The Astrophysical Journal 728, 31−39, 2011
© The American Astronomical Society

Outburst of Comet 17P/Holmes Observed With The Solar Mass Ejection Imager

J. Li
Inst. for Geophysics and Planetary Physics, Univ. of California Los Angeles

D. Jewitt
Inst. for Geophysics and Planetary Physics, Univ. of California Los Angeles
Depts. Earth and Space Sciences and Physics and Astronomy, Univ. of California Los Angeles

J.M. Clover and B.V. Jackson
Cntr. for Astrophysics and Space Sciences, Univ. of California San Diego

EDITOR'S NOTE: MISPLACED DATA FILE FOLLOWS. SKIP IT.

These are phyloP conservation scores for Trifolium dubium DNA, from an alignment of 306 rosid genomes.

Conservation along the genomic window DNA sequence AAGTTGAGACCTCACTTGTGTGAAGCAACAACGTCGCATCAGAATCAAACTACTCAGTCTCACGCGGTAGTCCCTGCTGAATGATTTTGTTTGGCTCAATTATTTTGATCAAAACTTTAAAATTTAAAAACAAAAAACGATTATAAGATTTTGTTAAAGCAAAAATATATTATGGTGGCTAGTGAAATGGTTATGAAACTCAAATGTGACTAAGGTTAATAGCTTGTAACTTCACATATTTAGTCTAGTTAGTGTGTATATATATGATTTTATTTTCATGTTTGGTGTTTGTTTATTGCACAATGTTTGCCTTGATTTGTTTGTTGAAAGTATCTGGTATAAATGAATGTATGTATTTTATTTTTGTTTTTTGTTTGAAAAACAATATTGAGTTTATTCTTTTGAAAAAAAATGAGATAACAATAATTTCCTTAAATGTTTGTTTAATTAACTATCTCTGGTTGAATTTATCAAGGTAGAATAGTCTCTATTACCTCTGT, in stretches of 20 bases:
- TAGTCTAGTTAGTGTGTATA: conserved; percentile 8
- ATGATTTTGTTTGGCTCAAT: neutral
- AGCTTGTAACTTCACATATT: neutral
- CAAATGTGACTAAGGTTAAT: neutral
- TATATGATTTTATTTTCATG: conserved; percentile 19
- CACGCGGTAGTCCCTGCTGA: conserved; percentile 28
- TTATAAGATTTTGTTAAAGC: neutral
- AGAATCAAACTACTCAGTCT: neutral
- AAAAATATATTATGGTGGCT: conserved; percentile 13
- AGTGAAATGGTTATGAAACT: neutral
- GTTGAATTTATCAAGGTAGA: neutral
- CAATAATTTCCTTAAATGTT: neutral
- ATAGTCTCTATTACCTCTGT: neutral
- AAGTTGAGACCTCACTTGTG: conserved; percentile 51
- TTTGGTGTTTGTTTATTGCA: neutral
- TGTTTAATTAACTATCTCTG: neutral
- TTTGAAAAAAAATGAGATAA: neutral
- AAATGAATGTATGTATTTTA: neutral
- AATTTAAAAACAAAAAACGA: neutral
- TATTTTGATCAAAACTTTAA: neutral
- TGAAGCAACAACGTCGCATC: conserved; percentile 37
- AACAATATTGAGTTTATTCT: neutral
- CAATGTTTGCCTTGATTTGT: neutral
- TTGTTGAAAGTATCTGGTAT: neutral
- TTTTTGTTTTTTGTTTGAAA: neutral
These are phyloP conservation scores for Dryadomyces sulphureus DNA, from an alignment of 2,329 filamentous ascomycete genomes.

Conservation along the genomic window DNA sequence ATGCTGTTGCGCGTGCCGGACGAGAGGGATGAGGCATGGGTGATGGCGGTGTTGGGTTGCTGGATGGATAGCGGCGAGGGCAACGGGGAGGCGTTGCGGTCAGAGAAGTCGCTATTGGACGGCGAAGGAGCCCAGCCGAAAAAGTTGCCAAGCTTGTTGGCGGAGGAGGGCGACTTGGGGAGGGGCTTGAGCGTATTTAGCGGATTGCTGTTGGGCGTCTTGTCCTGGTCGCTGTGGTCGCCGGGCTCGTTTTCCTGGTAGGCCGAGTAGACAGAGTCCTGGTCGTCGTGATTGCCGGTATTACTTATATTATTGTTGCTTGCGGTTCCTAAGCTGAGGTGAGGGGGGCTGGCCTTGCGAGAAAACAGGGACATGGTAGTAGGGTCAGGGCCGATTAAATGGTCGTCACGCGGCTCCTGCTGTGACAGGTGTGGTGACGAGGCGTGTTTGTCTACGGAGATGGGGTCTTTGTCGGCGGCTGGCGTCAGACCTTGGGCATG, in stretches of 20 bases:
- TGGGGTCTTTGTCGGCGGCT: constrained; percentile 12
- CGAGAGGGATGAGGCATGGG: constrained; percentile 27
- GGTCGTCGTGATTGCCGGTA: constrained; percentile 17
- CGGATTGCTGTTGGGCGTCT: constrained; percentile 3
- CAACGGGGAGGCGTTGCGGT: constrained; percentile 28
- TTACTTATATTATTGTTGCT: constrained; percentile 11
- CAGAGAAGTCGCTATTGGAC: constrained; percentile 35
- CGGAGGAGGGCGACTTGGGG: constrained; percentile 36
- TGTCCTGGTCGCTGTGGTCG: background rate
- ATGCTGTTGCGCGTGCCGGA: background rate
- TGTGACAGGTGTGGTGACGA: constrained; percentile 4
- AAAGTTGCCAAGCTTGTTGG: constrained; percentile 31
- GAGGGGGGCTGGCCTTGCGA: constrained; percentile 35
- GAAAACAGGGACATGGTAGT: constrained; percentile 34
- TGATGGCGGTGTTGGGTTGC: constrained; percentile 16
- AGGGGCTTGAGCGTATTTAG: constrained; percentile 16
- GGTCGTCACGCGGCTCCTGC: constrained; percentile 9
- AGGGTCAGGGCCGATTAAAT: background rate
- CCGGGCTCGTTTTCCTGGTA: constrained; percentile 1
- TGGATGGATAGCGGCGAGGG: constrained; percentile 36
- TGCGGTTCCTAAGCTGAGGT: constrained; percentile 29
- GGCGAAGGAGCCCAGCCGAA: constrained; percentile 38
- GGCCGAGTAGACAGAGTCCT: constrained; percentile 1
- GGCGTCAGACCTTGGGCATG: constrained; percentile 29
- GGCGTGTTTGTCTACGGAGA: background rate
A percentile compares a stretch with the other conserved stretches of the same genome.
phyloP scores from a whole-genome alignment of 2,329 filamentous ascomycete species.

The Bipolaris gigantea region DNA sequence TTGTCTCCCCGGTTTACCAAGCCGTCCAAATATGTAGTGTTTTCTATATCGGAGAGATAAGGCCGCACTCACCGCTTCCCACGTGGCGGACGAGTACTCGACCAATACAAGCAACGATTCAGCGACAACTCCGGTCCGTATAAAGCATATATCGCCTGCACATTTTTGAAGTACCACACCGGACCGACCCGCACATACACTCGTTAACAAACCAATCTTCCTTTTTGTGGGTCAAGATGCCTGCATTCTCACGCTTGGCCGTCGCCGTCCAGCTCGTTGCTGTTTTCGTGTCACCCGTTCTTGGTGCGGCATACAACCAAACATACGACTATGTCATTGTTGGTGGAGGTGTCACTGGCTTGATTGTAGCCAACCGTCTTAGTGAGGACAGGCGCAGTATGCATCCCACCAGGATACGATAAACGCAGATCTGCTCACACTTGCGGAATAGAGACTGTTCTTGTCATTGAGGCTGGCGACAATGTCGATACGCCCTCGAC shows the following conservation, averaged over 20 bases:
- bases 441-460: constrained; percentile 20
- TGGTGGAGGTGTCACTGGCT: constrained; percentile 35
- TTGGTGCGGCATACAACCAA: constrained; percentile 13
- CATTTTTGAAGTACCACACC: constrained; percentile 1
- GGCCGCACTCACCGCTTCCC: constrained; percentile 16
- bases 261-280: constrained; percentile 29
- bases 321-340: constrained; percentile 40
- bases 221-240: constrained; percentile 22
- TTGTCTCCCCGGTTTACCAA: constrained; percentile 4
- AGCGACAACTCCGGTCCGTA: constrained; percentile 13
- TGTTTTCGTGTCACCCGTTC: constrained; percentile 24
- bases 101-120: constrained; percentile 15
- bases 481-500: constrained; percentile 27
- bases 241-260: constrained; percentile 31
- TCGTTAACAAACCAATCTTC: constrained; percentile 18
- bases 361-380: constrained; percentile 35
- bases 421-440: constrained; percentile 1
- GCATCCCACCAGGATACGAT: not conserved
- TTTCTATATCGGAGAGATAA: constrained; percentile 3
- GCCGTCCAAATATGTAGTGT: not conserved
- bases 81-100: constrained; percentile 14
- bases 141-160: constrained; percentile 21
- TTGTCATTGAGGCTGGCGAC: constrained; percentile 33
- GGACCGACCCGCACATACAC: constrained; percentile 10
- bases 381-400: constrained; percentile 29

We present time-resolved photometric observations of Jupiter family comet 17P/Holmes during its dramatic outburst of 2007. The observations, from the orbiting Solar Mass Ejection Imager (SMEI), provide the most complete measure of the whole-coma brightness, free from the effects of instrumental saturation and with a time-resolution well-matched to the rapid brightening of the comet. The lightcurve is divided into two distinct parts. A rapid rise between the first SMEI observation on UT 2007 October 24 06h37m (mid-integration) and UT 2007 October 25, is followed by a slow decline until the last SMEI observation on UT 2008 April 6 22h16m (mid-integration). We find that the rate of change of the brightness is reasonably well-described by a Gaussian function having a central time of UT 2007 October 24.54±0.01 and a full-width-at-half-maximum 0.44±0.02 days. The maximum rate of brightening occurs some 1.2 days after the onset of activity. At the peak the scattering cross-section grows at 1070±40 km2 s−1 while the (model-dependent) mass loss rates inferred from the lightcurve reach a maximum at 3×105 kg s−1. The integrated mass in the coma lies in the range (2 to 90)×1010 kg, corresponding to 0.2% to 10% of the nucleus mass, while the kinetic energy of the ejecta is (0.6 to 30) MTonnes TNT. The particulate coma mass could be contained within a shell on the nucleus of thickness ~1.5 to 60 m. This is comparable to the distance travelled by conducted heat in the century since the previous outburst of 17P/Holmes. This coincidence is consistent with, but does not prove, the idea that the outburst was triggered by the action of conducted heat, possibly through the crystallization of buried amorphous ice.